Herbal Remedies: Therapeutic Properties of Lovage

Lovage is primarily used as a diuretic that helps relieve difficult urinary problems, clear gravel and stones from the kidneys and eliminate excess retained water. It is also a bittersweet aromatic that is used to relieve colic, indigestion and flatulence. It will even sweeten your breath!


Lovage is a native of the Mediterranean region of southern Europe and Asia Minor and grows both wild and cultivated throughout Europe.

It is a true perennial and appears as a stout plant with a thick, grayish-brown, fleshy root that grows about six inches into the ground and is shaped like a carrot. The thick, hollow, erect stems grow to about six feel in height and produce large, dark green, radical leaves, which are divided into wedge-like segments, not unlike those of celery.

When bruised, the surface emits an aromatic odor, again, somewhat evocative of celery or angelica. In the summer the plant bears pale yellow flowers, followed by small, yellowish-brown, extremely aromatic fruits.

The odor of the whole plant is very strong, and its taste is warm and aromatic and abounds with a yellowish, gummy, resinous juice. The plant thrives best in rich, moist, well-drained soil in a sunny situation, and the entire plant is used for medicinal purposes.


It has also been introduced into Great Britain and later into North America (where American Lovage, Levisticum officinale, is used in the same manner as its European cousin).

There is even a Scottish species of Lovage (Ligusticum scoticum) called shinas, which translates from Gaelic as “growing the storm.” Lovage grows in gardens, meadows and hedgerows.

The name, Lovage, is said to be derived from two Latin words. Levisticum and Ligusticum (two botanical names for the genus), meaning Ligurian, because the herb flourished in ancient times in Liguria, a region that includes the Italian Riviera.

These terms became garbled over the years, and by the time it entered English, in Chaucer’s day. the name became corrupted beyond recognition. Misled by the name, Lovage, many people over the years have fancied a connection between Lovage and love potions (perhaps because it also sweetens the breath?).

It became a popular medication in the fourteenth century, probably because of its aromatic qualities and was widely used for fevers and “pestilential disorders.” In the New World, New Englanders planted Lovage for its roots, which they candied and used as a sweet and a breath lozenge, and nineteenth-century Shaker religious communities grew and sold Lovage as part of their commercial enterprises. It was formerly widely utilized for culinary purposes and eaten as a vegetable.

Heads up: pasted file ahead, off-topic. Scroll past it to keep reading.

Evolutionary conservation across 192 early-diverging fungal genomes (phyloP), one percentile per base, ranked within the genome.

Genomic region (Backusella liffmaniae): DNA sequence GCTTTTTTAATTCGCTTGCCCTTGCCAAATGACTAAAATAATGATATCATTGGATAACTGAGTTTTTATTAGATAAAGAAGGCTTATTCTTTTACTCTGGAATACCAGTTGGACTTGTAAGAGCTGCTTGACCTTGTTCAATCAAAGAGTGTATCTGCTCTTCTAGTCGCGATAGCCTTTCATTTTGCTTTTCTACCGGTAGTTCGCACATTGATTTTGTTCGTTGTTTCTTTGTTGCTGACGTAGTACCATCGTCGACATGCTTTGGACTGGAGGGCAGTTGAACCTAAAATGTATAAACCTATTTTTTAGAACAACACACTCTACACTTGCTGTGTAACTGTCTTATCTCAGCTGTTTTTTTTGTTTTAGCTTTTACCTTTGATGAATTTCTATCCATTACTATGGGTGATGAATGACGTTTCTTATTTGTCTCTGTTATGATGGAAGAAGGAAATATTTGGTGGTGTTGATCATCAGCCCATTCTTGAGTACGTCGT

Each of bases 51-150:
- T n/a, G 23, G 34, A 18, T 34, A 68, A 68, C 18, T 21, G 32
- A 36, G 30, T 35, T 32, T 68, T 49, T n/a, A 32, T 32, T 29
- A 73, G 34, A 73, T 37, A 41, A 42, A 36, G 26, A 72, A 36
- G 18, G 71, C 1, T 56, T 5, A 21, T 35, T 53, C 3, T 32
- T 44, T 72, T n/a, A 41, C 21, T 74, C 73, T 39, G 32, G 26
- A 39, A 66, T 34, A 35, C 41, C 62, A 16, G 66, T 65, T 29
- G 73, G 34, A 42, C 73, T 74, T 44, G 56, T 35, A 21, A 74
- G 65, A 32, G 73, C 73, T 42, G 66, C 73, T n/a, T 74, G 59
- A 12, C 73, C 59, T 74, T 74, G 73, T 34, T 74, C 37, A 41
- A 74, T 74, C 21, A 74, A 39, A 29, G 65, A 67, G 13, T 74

Lovage is mainly used as a diuretic, which encourages urine flow. The additional urine is said to be helpful in cases of urinary difficulties and cystitis. It is also used to eliminate excess retained water.

The increased urine flow promoted by Lovage also helps to flush the kidneys, which is said to be beneficial in eliminating gravel and kidney stones.

Lovage is considered a stomachic, an agent that strengthens and improves stomach function. The bitter principle in Lovage also works to improve the appetite and relieve indigestion, colic, gastric catarrh and general disorders of the stomach. Lovage is particularly effective when used to relieve flatulence. Both ancient Greek writers and modern pharmacologists have extolled the benefits of the herb’s powers to relieve gas and griping (the grumbling and pain associated with gas).

As an expectorant, Lovage is believed to loosen and expel phlegm from the pulmonary system and is said to be excellent in cases of pleurisy.

Lovage is a diaphoretic and excites perspiration and sweating. This action helps to cool the body and relieve intermittent fevers and feverish attacks. The increased perspiration also helps to clear the body of toxins through the skin.

As an aid for women, Lovage is a uterine stimulates and considered a good emmenagogue or agent that induces menstruation and regulates its flow. This quality also helps to relieve dysmenorrhea (painful menstruation) and menstrual cramps. Moreover, its uterine stimulating properties are thought to speed up the progress of slow labor.

Used externally, skin problems often respond favorably to a wash made with Lovage, and it is said to be effective against many disease-causing organisms. It has been used as a gargle for sore throat and a treatment for aphthous ulcers (canker sores that appear as a painful white or yellow ulcer in the mouth).


Take two (2) capsules, one (1) to two (2) times each day with water at mealtimes.


Pregnant and nursing women should not use Lovage, nor should those who have impaired or inflamed kidneys. Excessive use (many times the recommended dosage) may cause kidney damage.

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